Correct Reorder Quantity (REOQ)


How to identify and correct maximal and minimal reorder quantities.

  • Implement routine to review MRP parameters : Maximal REOQ (REOQmax), Minimal REOQ (REOQmin)
  • Identify variability by defining criteria that allow quick win correciton on a daily list of Part Number
  • Define rules and Import new data

REOQ and MRP ?

Material requirements planning (MRP) is a production planning and inventory control system that helps companies optimize their inventory levels and production schedules. It is used to determine the required quantities of raw materials, finished goods, and intermediate products that need to be manufactured in order to meet customer demand.

To calculate reorder quantities using MRP, you need to consider the following factors:

  1. Lead time: This is the time it takes to receive a shipment of goods after placing an order. You need to consider lead time when calculating reorder quantities so that you have enough time to receive the goods before you run out of inventory.
  2. Safety stock: This is the extra inventory you keep on hand to guard against unexpected demand or disruptions in the supply chain. You need to consider safety stock when calculating reorder quantities to ensure that you have enough inventory to meet customer demand even if something goes wrong.
  3. Order quantity: This is the amount of inventory you order each time you place an order. You need to consider order quantities when calculating reorder quantities to ensure that you are ordering enough inventory to meet customer demand but not so much that you are overstocking your warehouse.

What are risk of bad order quantity calculation?

Calculating the wrong order quantity can have a number of negative consequences for a business. Some potential risks of bad order quantity calculation include:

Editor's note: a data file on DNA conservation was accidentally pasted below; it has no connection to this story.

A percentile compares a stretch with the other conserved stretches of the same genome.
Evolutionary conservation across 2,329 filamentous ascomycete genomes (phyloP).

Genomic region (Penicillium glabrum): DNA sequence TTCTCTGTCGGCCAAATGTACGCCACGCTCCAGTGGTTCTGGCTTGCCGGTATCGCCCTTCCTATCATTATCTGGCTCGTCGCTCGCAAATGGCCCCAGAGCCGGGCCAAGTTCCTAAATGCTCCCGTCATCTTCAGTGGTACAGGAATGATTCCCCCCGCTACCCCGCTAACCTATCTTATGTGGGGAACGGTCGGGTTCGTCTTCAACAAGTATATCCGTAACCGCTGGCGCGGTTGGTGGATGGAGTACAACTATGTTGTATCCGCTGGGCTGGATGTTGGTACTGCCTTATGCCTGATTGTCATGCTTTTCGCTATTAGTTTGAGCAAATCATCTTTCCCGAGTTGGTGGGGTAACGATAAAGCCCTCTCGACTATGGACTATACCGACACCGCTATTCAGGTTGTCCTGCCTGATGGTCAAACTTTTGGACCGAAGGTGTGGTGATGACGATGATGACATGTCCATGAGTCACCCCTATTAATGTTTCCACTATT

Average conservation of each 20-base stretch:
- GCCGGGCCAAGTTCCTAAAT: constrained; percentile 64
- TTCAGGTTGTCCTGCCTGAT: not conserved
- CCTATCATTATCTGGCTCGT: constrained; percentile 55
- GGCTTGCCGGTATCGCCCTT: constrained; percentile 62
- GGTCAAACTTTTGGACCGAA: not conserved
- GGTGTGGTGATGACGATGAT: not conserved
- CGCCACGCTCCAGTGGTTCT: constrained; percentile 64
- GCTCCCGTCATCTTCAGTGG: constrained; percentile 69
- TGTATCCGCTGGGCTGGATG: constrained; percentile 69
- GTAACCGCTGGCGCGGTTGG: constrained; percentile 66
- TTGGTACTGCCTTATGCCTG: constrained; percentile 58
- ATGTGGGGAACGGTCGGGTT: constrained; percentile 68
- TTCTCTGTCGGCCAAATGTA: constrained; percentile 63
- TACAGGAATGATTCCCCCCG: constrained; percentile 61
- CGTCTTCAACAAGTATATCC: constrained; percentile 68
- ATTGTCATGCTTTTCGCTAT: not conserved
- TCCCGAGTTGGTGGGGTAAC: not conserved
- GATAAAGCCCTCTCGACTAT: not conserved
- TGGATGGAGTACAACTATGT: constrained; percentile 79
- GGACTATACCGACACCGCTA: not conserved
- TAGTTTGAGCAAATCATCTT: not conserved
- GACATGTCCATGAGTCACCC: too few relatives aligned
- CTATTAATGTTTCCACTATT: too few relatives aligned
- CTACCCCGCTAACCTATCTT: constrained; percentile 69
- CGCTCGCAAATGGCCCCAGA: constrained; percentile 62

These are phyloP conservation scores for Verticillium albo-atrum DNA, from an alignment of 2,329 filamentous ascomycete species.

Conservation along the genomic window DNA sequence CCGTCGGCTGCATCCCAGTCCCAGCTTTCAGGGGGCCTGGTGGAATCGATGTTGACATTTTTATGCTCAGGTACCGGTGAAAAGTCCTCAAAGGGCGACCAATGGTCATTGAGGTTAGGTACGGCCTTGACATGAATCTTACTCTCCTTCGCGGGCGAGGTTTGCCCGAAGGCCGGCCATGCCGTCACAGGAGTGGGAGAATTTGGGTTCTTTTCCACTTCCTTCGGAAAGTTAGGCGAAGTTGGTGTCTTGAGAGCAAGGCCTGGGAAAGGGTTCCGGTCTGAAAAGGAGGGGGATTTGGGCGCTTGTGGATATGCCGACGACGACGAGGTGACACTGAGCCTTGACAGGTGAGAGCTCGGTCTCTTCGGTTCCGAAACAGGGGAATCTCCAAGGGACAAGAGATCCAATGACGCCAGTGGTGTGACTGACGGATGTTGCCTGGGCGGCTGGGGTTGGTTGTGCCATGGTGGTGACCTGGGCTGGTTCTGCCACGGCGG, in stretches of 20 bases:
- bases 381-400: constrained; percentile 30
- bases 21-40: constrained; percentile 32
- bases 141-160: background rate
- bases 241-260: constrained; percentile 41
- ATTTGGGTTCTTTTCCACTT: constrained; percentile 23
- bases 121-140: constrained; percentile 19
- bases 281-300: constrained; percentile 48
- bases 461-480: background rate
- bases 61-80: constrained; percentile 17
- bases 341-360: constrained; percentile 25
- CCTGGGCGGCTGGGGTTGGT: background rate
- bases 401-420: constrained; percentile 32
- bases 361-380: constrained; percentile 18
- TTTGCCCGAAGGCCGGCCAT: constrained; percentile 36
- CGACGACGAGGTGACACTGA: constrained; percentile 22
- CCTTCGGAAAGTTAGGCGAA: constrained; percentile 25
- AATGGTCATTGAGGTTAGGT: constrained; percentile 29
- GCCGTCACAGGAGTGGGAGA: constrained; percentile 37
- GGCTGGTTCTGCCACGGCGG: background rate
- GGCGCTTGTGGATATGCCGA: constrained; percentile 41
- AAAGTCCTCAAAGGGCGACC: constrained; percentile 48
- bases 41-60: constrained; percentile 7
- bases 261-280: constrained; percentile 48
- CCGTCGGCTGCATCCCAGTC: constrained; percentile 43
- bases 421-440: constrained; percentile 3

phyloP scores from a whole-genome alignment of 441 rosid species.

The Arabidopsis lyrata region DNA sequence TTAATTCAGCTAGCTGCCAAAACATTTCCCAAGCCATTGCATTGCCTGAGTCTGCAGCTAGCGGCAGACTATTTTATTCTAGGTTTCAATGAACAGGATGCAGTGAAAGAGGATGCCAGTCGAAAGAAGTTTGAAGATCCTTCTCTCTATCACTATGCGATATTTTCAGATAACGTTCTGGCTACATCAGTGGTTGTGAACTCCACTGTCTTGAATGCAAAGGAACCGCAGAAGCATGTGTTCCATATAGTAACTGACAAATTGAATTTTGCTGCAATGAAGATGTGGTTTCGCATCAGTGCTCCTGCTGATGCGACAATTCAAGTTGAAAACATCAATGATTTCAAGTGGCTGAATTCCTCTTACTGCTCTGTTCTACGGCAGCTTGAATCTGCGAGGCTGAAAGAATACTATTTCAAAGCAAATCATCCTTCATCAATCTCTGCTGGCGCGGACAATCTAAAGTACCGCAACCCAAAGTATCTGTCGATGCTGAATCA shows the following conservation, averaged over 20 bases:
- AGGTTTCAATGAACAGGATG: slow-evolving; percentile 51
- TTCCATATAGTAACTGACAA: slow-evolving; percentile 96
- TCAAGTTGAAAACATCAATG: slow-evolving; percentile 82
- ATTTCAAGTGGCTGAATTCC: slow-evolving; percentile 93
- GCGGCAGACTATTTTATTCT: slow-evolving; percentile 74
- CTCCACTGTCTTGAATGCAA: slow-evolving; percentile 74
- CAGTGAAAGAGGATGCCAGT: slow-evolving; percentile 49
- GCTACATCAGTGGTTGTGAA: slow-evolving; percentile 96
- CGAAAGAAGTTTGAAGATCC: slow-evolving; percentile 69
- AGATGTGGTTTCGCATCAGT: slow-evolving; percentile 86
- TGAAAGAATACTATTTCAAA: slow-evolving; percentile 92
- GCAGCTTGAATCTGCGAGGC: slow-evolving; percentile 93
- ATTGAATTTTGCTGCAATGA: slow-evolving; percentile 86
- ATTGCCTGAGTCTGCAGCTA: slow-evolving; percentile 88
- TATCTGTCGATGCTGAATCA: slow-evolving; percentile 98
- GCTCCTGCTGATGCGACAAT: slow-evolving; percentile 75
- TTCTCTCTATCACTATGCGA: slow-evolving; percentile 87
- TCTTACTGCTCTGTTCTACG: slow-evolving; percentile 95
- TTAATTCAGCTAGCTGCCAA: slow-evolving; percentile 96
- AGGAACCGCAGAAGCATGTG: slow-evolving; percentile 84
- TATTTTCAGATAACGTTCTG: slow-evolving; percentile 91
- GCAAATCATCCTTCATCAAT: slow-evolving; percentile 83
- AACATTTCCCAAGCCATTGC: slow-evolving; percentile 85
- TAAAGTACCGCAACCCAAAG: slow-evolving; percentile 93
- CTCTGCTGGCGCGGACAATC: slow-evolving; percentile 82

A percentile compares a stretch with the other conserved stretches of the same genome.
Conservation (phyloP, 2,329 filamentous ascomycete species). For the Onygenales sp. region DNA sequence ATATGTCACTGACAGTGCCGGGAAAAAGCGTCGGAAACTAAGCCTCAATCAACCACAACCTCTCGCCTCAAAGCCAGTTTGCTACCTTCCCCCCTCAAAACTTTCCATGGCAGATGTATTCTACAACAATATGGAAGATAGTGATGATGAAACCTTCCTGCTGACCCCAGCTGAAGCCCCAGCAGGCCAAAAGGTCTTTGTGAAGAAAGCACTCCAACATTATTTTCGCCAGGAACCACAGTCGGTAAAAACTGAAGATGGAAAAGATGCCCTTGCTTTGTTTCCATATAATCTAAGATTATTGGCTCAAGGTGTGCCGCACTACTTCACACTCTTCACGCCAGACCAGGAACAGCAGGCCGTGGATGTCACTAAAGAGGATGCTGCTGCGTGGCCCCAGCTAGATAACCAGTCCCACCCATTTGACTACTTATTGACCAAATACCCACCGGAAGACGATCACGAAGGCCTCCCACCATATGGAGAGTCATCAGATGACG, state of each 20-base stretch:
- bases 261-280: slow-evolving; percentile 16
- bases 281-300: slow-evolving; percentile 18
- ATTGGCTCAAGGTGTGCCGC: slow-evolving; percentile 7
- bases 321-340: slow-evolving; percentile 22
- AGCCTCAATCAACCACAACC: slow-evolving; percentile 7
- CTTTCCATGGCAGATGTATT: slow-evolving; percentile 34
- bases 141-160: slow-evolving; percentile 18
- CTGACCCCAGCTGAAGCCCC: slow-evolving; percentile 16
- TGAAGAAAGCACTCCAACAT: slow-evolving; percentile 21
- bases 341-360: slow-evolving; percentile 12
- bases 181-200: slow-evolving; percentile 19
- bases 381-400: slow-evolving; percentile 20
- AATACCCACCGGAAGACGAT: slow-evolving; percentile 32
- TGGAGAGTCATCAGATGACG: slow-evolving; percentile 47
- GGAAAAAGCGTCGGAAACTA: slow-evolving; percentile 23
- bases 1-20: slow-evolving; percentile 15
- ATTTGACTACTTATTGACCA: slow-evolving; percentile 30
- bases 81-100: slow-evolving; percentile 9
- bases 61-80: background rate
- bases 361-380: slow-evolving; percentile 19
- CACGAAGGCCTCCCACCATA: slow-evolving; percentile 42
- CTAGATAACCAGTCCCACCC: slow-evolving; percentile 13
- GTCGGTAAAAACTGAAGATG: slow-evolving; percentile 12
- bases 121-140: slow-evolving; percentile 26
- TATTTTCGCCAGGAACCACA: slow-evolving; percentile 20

1. Stockouts: If you order too little inventory, you may run out of stock and be unable to meet customer demand. This can lead to lost sales, dissatisfied customers, and damage to your reputation.
  2. Excess inventory: On the other hand, if you order too much inventory, you may end up with excess stock that you can’t sell. This can tie up cash and space in your warehouse, increasing your holding costs and decreasing your profitability.
  3. Inefficient use of resources: Incorrectly calculating order quantities can also lead to inefficient use of resources, as you may be producing more than you can sell or ordering too little and having to frequently place new orders.
  4. Poor forecasting: If you consistently order the wrong quantity, it could be a sign that your forecasting is inaccurate. This can lead to ongoing problems with inventory management and disrupt your production and supply chain.

It’s important to carefully consider all the factors that go into calculating order quantities and to regularly review and adjust your calculations to ensure that you are ordering the right amount of inventory.